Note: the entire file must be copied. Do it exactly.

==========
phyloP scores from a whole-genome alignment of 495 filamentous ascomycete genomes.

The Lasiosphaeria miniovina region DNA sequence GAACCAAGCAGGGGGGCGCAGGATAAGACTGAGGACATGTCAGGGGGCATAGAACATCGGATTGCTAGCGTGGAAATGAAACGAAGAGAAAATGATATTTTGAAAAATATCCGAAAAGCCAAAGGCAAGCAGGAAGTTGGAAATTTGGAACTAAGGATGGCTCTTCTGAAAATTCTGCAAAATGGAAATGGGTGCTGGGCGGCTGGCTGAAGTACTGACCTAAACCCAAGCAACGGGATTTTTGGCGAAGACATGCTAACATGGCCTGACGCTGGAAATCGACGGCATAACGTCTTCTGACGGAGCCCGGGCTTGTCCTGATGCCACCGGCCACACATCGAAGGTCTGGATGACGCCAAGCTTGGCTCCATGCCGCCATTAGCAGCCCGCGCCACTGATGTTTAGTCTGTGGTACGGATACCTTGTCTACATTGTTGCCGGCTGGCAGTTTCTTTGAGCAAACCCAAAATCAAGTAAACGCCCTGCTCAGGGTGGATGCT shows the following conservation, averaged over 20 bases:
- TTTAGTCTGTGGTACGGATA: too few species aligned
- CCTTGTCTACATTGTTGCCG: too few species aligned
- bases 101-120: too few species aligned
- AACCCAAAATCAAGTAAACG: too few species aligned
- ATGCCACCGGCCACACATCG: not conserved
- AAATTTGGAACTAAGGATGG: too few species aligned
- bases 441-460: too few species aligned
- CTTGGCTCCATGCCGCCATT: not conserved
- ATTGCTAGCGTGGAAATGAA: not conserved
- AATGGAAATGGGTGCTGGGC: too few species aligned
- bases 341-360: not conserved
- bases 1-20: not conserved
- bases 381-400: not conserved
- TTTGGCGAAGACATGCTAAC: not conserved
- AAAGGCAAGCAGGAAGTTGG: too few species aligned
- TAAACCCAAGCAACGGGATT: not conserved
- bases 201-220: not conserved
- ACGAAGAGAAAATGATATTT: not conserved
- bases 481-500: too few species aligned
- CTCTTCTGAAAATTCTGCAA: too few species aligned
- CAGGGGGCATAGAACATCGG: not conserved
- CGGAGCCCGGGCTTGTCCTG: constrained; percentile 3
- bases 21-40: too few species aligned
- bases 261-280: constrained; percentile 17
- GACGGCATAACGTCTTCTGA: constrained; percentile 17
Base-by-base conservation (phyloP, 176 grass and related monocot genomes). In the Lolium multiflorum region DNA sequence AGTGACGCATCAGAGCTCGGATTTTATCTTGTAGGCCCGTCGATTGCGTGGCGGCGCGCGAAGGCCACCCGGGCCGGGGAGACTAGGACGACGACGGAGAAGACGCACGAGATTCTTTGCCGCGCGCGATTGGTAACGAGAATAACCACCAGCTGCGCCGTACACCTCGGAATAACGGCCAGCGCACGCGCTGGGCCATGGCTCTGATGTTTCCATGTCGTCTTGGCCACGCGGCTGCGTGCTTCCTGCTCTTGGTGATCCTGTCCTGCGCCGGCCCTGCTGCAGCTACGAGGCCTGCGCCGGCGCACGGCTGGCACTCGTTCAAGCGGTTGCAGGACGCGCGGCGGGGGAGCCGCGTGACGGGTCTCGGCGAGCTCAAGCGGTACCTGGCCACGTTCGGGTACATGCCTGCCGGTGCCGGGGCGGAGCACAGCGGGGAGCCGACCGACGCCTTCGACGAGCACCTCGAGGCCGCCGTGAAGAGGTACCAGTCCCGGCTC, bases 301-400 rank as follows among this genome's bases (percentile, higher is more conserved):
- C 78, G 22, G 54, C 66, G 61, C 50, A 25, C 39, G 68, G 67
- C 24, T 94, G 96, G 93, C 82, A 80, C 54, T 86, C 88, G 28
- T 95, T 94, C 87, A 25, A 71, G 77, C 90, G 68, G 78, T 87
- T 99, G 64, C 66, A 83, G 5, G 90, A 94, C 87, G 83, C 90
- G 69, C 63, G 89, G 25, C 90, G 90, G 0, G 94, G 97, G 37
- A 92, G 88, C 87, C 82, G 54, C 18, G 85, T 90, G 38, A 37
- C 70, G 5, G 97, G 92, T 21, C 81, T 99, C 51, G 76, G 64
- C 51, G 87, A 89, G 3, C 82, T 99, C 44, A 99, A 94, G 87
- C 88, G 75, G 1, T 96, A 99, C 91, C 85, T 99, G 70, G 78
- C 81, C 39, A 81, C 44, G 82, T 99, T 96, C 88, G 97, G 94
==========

phyloP scores from a whole-genome alignment of 495 filamentous ascomycete genomes.

The Lasiosphaeria miniovina region DNA sequence GAACCAAGCAGGGGGGCGCAGGATAAGACTGAGGACATGTCAGGGGGCATAGAACATCGGATTGCTAGCGTGGAAATGAAACGAAGAGAAAATGATATTTTGAAAAATATCCGAAAAGCCAAAGGCAAGCAGGAAGTTGGAAATTTGGAACTAAGGATGGCTCTTCTGAAAATTCTGCAAAATGGAAATGGGTGCTGGGCGGCTGGCTGAAGTACTGACCTAAACCCAAGCAACGGGATTTTTGGCGAAGACATGCTAACATGGCCTGACGCTGGAAATCGACGGCATAACGTCTTCTGACGGAGCCCGGGCTTGTCCTGATGCCACCGGCCACACATCGAAGGTCTGGATGACGCCAAGCTTGGCTCCATGCCGCCATTAGCAGCCCGCGCCACTGATGTTTAGTCTGTGGTACGGATACCTTGTCTACATTGTTGCCGGCTGGCAGTTTCTTTGAGCAAACCCAAAATCAAGTAAACGCCCTGCTCAGGGTGGATGCT shows the following conservation, averaged over 20 bases:
- TTTAGTCTGTGGTACGGATA: too few species aligned
- CCTTGTCTACATTGTTGCCG: too few species aligned
- bases 101-120: too few species aligned
- AACCCAAAATCAAGTAAACG: too few species aligned
- ATGCCACCGGCCACACATCG: not conserved
- AAATTTGGAACTAAGGATGG: too few species aligned
- bases 441-460: too few species aligned
- CTTGGCTCCATGCCGCCATT: not conserved
- ATTGCTAGCGTGGAAATGAA: not conserved
- AATGGAAATGGGTGCTGGGC: too few species aligned
- bases 341-360: not conserved
- bases 1-20: not conserved
- bases 381-400: not conserved
- TTTGGCGAAGACATGCTAAC: not conserved
- AAAGGCAAGCAGGAAGTTGG: too few species aligned
- TAAACCCAAGCAACGGGATT: not conserved
- bases 201-220: not conserved
- ACGAAGAGAAAATGATATTT: not conserved
- bases 481-500: too few species aligned
- CTCTTCTGAAAATTCTGCAA: too few species aligned
- CAGGGGGCATAGAACATCGG: not conserved
- CGGAGCCCGGGCTTGTCCTG: constrained; percentile 3
- bases 21-40: too few species aligned
- bases 261-280: constrained; percentile 17
- GACGGCATAACGTCTTCTGA: constrained; percentile 17
Base-by-base conservation (phyloP, 176 grass and related monocot genomes). In the Lolium multiflorum region DNA sequence AGTGACGCATCAGAGCTCGGATTTTATCTTGTAGGCCCGTCGATTGCGTGGCGGCGCGCGAAGGCCACCCGGGCCGGGGAGACTAGGACGACGACGGAGAAGACGCACGAGATTCTTTGCCGCGCGCGATTGGTAACGAGAATAACCACCAGCTGCGCCGTACACCTCGGAATAACGGCCAGCGCACGCGCTGGGCCATGGCTCTGATGTTTCCATGTCGTCTTGGCCACGCGGCTGCGTGCTTCCTGCTCTTGGTGATCCTGTCCTGCGCCGGCCCTGCTGCAGCTACGAGGCCTGCGCCGGCGCACGGCTGGCACTCGTTCAAGCGGTTGCAGGACGCGCGGCGGGGGAGCCGCGTGACGGGTCTCGGCGAGCTCAAGCGGTACCTGGCCACGTTCGGGTACATGCCTGCCGGTGCCGGGGCGGAGCACAGCGGGGAGCCGACCGACGCCTTCGACGAGCACCTCGAGGCCGCCGTGAAGAGGTACCAGTCCCGGCTC, bases 301-400 rank as follows among this genome's bases (percentile, higher is more conserved):
- C 78, G 22, G 54, C 66, G 61, C 50, A 25, C 39, G 68, G 67
- C 24, T 94, G 96, G 93, C 82, A 80, C 54, T 86, C 88, G 28
- T 95, T 94, C 87, A 25, A 71, G 77, C 90, G 68, G 78, T 87
- T 99, G 64, C 66, A 83, G 5, G 90, A 94, C 87, G 83, C 90
- G 69, C 63, G 89, G 25, C 90, G 90, G 0, G 94, G 97, G 37
- A 92, G 88, C 87, C 82, G 54, C 18, G 85, T 90, G 38, A 37
- C 70, G 5, G 97, G 92, T 21, C 81, T 99, C 51, G 76, G 64
- C 51, G 87, A 89, G 3, C 82, T 99, C 44, A 99, A 94, G 87
- C 88, G 75, G 1, T 96, A 99, C 91, C 85, T 99, G 70, G 78
- C 81, C 39, A 81, C 44, G 82, T 99, T 96, C 88, G 97, G 94